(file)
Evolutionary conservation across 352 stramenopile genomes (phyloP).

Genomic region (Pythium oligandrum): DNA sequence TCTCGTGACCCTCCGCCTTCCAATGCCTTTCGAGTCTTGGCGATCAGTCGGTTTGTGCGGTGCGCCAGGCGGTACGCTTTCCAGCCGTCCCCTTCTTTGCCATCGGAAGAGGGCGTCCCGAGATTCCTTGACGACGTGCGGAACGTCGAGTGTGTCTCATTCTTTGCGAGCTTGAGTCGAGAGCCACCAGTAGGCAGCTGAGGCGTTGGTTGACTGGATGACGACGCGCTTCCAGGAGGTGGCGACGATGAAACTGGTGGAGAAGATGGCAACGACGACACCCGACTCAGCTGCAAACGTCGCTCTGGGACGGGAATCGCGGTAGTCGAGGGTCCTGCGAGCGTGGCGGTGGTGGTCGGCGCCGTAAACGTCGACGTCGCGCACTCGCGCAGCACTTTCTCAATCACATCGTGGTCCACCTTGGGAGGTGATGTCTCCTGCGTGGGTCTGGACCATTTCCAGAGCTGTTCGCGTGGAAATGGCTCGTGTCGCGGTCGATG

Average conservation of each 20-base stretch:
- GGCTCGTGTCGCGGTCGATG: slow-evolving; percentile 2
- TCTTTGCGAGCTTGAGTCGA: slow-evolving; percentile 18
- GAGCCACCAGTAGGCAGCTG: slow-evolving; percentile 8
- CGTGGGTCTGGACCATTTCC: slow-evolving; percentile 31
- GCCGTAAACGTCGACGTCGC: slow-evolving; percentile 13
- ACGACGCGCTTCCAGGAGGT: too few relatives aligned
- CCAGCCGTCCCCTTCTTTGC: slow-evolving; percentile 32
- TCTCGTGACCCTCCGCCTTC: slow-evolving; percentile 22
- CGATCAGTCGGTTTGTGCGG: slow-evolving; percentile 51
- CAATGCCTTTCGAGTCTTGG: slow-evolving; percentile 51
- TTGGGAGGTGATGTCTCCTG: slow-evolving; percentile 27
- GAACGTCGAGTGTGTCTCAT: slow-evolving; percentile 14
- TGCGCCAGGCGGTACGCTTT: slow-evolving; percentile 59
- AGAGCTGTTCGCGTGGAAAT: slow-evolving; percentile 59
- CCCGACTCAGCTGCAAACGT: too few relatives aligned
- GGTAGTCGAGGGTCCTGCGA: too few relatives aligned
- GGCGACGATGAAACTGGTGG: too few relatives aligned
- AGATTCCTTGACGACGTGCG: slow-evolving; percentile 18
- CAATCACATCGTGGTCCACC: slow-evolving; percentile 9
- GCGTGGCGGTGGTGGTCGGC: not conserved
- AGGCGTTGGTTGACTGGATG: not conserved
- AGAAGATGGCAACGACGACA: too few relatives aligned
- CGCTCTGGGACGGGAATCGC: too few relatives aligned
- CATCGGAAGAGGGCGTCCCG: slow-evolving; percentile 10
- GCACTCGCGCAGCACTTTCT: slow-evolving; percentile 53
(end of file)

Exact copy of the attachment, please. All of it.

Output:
Evolutionary conservation across 352 stramenopile genomes (phyloP).

Genomic region (Pythium oligandrum): DNA sequence TCTCGTGACCCTCCGCCTTCCAATGCCTTTCGAGTCTTGGCGATCAGTCGGTTTGTGCGGTGCGCCAGGCGGTACGCTTTCCAGCCGTCCCCTTCTTTGCCATCGGAAGAGGGCGTCCCGAGATTCCTTGACGACGTGCGGAACGTCGAGTGTGTCTCATTCTTTGCGAGCTTGAGTCGAGAGCCACCAGTAGGCAGCTGAGGCGTTGGTTGACTGGATGACGACGCGCTTCCAGGAGGTGGCGACGATGAAACTGGTGGAGAAGATGGCAACGACGACACCCGACTCAGCTGCAAACGTCGCTCTGGGACGGGAATCGCGGTAGTCGAGGGTCCTGCGAGCGTGGCGGTGGTGGTCGGCGCCGTAAACGTCGACGTCGCGCACTCGCGCAGCACTTTCTCAATCACATCGTGGTCCACCTTGGGAGGTGATGTCTCCTGCGTGGGTCTGGACCATTTCCAGAGCTGTTCGCGTGGAAATGGCTCGTGTCGCGGTCGATG

Average conservation of each 20-base stretch:
- GGCTCGTGTCGCGGTCGATG: slow-evolving; percentile 2
- TCTTTGCGAGCTTGAGTCGA: slow-evolving; percentile 18
- GAGCCACCAGTAGGCAGCTG: slow-evolving; percentile 8
- CGTGGGTCTGGACCATTTCC: slow-evolving; percentile 31
- GCCGTAAACGTCGACGTCGC: slow-evolving; percentile 13
- ACGACGCGCTTCCAGGAGGT: too few relatives aligned
- CCAGCCGTCCCCTTCTTTGC: slow-evolving; percentile 32
- TCTCGTGACCCTCCGCCTTC: slow-evolving; percentile 22
- CGATCAGTCGGTTTGTGCGG: slow-evolving; percentile 51
- CAATGCCTTTCGAGTCTTGG: slow-evolving; percentile 51
- TTGGGAGGTGATGTCTCCTG: slow-evolving; percentile 27
- GAACGTCGAGTGTGTCTCAT: slow-evolving; percentile 14
- TGCGCCAGGCGGTACGCTTT: slow-evolving; percentile 59
- AGAGCTGTTCGCGTGGAAAT: slow-evolving; percentile 59
- CCCGACTCAGCTGCAAACGT: too few relatives aligned
- GGTAGTCGAGGGTCCTGCGA: too few relatives aligned
- GGCGACGATGAAACTGGTGG: too few relatives aligned
- AGATTCCTTGACGACGTGCG: slow-evolving; percentile 18
- CAATCACATCGTGGTCCACC: slow-evolving; percentile 9
- GCGTGGCGGTGGTGGTCGGC: not conserved
- AGGCGTTGGTTGACTGGATG: not conserved
- AGAAGATGGCAACGACGACA: too few relatives aligned
- CGCTCTGGGACGGGAATCGC: too few relatives aligned
- CATCGGAAGAGGGCGTCCCG: slow-evolving; percentile 10
- GCACTCGCGCAGCACTTTCT: slow-evolving; percentile 53